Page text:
This year Sonic celebrates his 25th anniversary. So, in the spirit of this momentous birthday, I thought it would be a great time to look back on some of Sonic’s history. We’ve already looked at his connection to Michael Jackson, lost arcade machines, the first DLC, and how the character came to be, and today we begin our look into Sonic the Fighters.
Sonic the Fighters is one of the more obscure entries in a series that has become littered with obscure moments in recent years. Anyone remember Sonic kissing a princess? However despite all that, Sonic the Fighters actually came at a time when Sonic was exclusively known for his polished and memorable 2D adventures.
In fact, whilst most people think that Sonic 3D: Flickies’ Island was Sonic’s first fully 3D game, this accolade actually belongs to the Arcade fighter. Although most would be forgiven for not realising this, as Sonic the Fighters is certainly one game that ran under the radar of most gamers back in the mid-90s. This was because the game would remain exclusive to the Arcade for over a decade. Not finding its way to home consoles until 2005, being released as a part of Sonic Gems Collection.
However, whilst awareness of the title was definitely obscure, the game’s development was even more out of the ordinary. In fact, the groundwork that would make up the idea for Sonic the Fighters, was something that both SEGA’s higher-ups, and Sonic creator Yuji Naka, were unaware of. You see, it turns out that the whole idea would stem from nothing more than one developer’s boredom.
That man was SEGA AM2 character designer Masahiro Sugiyama, who at the time was working on 1995 Arcade fighter Fighting Vipers, a game that would go on to become one of 1996’s highest grossing Arcade games. However, development of Fighting Vipers wasn’t enough to keep Sugiyama entertained. This caused him to work on a side project in his own time. A side project which looked to add Sonic and Tails into the very game he was helping to develop.
This might have all been done just for his own amusement, however Sugiyama’s impressive work didn’t go unnoticed. As fate would have it, it ended up being noticed by none other than Yu Suzuki, Sugiyama’s boss and the man who led SEGA AM2 for 18 years. Interestingly, Suzuki also gave Sonic his very 1st cameo appearance, something you can read about here. Nevertheless, on seeing Sugiyama’s work, Suzuki instantly thought that having SEGA’s mascot appear not only in a fighter, but a fully 3D one nonetheless, would be a great idea.
As such, he presented the concept to the present day head of AM2, and the man who would end up directing the title, Hiroshi Kataoka. Suzuki then followed this up by going straight to Sonic’s creator Yuji Naka. However, despite Suzuki’s confidence and belief in project, Kataoka had actually advised that whilst he loved the idea, he was worried that Naka would not approve the concept. Mainly because it would involve SEGA’s family friendly mascot Sonic, alongside his friends, attacking each other.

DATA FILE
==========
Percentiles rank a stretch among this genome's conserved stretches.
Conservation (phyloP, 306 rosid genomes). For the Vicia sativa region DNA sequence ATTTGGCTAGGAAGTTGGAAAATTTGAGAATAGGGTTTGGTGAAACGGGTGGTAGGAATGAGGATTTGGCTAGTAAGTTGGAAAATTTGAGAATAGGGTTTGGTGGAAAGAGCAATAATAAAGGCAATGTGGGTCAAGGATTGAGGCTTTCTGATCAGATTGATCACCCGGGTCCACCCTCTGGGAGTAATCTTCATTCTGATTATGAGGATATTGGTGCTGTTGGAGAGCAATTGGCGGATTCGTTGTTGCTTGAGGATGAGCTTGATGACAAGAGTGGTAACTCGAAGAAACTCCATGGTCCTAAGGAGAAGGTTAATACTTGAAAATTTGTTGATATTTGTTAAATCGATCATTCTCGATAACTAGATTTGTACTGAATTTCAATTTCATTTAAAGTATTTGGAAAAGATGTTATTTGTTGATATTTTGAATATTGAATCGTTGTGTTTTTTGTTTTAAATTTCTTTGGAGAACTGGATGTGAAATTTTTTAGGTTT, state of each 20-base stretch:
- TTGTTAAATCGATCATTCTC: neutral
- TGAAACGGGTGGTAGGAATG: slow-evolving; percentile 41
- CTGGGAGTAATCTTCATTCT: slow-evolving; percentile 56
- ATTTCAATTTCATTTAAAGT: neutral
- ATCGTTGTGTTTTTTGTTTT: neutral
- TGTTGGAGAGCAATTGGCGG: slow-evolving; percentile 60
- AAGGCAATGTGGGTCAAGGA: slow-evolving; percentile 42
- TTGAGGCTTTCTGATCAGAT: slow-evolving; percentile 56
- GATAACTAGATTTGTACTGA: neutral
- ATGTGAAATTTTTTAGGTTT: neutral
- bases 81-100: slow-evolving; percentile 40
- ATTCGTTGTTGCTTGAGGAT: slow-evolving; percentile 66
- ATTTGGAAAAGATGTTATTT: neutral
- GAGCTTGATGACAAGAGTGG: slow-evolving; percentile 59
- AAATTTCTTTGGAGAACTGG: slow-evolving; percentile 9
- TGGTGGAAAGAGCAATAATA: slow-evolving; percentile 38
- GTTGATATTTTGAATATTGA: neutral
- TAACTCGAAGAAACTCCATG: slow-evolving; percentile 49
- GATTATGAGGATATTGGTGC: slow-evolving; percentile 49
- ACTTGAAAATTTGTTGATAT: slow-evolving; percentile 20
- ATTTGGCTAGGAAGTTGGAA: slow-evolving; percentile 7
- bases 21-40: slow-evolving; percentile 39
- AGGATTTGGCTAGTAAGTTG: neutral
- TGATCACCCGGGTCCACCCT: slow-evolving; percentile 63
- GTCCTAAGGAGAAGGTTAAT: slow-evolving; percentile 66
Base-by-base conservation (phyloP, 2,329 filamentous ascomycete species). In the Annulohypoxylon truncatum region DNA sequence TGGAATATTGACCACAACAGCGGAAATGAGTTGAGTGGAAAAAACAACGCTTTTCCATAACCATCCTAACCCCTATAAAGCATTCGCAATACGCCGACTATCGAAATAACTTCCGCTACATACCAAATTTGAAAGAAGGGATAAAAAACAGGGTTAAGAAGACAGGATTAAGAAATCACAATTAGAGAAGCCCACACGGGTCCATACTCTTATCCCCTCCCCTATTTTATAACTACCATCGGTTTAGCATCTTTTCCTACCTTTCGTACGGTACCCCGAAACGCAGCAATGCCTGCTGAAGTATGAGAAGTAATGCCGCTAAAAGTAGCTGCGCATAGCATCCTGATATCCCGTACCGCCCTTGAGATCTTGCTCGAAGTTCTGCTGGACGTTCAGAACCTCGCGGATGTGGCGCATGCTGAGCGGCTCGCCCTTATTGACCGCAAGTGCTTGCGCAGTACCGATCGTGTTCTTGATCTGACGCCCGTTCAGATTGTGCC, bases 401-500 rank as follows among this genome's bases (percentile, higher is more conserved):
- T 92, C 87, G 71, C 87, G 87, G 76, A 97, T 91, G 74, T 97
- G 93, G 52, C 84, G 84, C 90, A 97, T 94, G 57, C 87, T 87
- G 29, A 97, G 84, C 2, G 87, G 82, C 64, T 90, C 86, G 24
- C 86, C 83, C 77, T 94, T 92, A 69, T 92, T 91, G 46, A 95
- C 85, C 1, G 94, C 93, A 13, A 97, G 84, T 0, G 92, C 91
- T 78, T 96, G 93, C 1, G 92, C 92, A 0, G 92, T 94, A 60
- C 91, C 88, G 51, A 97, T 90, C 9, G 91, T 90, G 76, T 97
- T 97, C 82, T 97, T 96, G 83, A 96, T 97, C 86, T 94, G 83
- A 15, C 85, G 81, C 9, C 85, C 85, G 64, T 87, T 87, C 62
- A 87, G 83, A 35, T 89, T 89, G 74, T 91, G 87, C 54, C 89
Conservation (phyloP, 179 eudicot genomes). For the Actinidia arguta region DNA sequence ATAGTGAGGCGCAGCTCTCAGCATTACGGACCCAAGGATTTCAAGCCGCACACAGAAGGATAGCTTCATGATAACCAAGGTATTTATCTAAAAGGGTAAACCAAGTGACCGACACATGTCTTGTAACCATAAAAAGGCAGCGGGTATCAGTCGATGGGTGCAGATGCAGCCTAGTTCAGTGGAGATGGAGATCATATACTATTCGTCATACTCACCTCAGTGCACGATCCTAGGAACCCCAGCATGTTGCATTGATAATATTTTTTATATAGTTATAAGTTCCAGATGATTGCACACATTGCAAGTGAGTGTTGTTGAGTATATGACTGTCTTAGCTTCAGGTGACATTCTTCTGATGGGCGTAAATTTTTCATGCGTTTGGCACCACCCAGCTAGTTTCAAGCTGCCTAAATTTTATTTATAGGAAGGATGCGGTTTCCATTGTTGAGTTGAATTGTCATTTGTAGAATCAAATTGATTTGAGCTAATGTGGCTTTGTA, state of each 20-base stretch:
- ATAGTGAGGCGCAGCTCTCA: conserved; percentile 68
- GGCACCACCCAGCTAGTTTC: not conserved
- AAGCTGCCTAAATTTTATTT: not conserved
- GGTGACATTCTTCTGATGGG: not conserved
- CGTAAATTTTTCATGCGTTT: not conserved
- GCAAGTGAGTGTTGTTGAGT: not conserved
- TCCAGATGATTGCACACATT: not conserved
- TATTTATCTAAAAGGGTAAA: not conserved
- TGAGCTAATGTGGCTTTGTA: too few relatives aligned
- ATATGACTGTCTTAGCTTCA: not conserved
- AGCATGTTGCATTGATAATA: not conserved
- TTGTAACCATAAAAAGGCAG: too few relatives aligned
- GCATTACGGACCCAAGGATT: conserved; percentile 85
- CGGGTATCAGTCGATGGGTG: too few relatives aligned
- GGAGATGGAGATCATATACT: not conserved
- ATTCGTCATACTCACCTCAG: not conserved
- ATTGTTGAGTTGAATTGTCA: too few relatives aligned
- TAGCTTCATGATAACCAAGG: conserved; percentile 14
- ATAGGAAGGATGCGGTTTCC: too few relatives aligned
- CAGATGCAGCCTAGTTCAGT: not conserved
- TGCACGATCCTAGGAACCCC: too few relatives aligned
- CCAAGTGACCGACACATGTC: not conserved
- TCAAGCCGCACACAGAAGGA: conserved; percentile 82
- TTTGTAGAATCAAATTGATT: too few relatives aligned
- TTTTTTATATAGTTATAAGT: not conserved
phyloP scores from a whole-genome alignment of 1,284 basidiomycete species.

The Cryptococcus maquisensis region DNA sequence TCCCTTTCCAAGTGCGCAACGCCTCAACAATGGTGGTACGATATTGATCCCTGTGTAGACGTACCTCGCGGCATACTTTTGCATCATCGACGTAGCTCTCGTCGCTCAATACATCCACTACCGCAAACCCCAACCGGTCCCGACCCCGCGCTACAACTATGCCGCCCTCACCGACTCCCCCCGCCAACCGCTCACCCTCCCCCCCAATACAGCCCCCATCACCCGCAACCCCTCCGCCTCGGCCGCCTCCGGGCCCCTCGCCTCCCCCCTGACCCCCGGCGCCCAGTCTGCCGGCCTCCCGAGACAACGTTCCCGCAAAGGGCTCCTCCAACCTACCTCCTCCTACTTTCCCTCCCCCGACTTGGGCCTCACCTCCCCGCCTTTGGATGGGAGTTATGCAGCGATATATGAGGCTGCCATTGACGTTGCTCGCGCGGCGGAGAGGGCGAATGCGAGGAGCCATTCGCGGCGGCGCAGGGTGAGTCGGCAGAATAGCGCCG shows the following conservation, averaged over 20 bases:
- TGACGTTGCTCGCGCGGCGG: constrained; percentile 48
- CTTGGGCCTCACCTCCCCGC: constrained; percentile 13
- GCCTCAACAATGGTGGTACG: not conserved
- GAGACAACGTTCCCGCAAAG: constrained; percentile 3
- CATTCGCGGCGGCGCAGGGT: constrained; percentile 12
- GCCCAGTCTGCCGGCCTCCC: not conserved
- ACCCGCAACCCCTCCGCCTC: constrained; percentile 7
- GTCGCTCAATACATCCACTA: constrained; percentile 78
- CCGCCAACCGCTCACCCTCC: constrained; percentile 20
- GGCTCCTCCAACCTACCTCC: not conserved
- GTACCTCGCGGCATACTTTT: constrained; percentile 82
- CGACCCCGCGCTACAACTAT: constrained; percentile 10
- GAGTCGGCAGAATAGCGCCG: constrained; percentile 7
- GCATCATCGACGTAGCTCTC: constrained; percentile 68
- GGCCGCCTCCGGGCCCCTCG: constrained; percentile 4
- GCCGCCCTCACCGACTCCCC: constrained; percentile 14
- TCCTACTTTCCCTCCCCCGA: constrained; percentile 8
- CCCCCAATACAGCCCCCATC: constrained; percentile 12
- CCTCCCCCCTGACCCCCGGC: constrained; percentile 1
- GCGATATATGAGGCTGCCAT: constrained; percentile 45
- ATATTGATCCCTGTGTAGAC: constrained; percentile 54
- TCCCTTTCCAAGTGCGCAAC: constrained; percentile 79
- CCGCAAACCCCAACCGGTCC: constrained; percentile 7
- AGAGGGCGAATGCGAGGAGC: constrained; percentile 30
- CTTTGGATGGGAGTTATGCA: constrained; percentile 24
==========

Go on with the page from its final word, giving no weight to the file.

However this wasn’t the case. Yuji Naka would not only approve the idea, he was actually incredibly supportive of it. This is something he recalled in an interview with Sega Saturn magazine in 1996, shortly after the game’s domestic arcade launch.
I couldn’t think of Sonic as a fighting game and was worried whether he could really fight with his short hands and big head. But Mr. Yu encouraged me.
He also went on to discuss how aside from Yu Suzuki, one of the other critical factors in convincing him of the merit in Sonic The Fighters, was the 3D graphics. At the time nobody had attempted to render a fully 3D Sonic the Hedgehog game, and given the industry’s rapid move to 3D polygons back in the mid 90s, this was an idea that had Naka excited. He was also excited by the idea of title becoming Sonic’s 3D debut.
Actually, he was so excited that he even leant a hand to Suzuki and Sugiyama for the game’s development. You see, the team were actually very concerned about making sure that they were able to do Sonic justice, when rendering the iconic blue hedgehog for the first time in 3D. So to help, Naka gave them one of his Sonic figures to use as a basis for development, whilst also helping to assist them in any way he could.
Ultimately, Sonic, Tails, Knuckles, Amy and Dr. Eggman, were represented in all their glory. With AM2 once again proving their developmental might. However, it more than goes to show that the things we do simply to fill the pockets of space within our day, can certainly end up producing something remarkable.
However, the surprises didn’t end with the game’s development, or even in its existence as a concept. You see, those lucky enough to head down to the local arcade in 1996 and find a copy of Sonic the Fighters, would discover that the game had a few more surprises in store. And I’m not referring to the fact that the game is a Sonic fighter.
Check back next time for part two, as we run through the crazy cast that made up Sonic the Fighters. Here we’ll be taking a look at some of the more obscure inhabitants of the Sonic Universe, all of which are of course fully rendered in 3D, assisting Sonic in his 3D debut. You may even find one or two you’ve never heard of.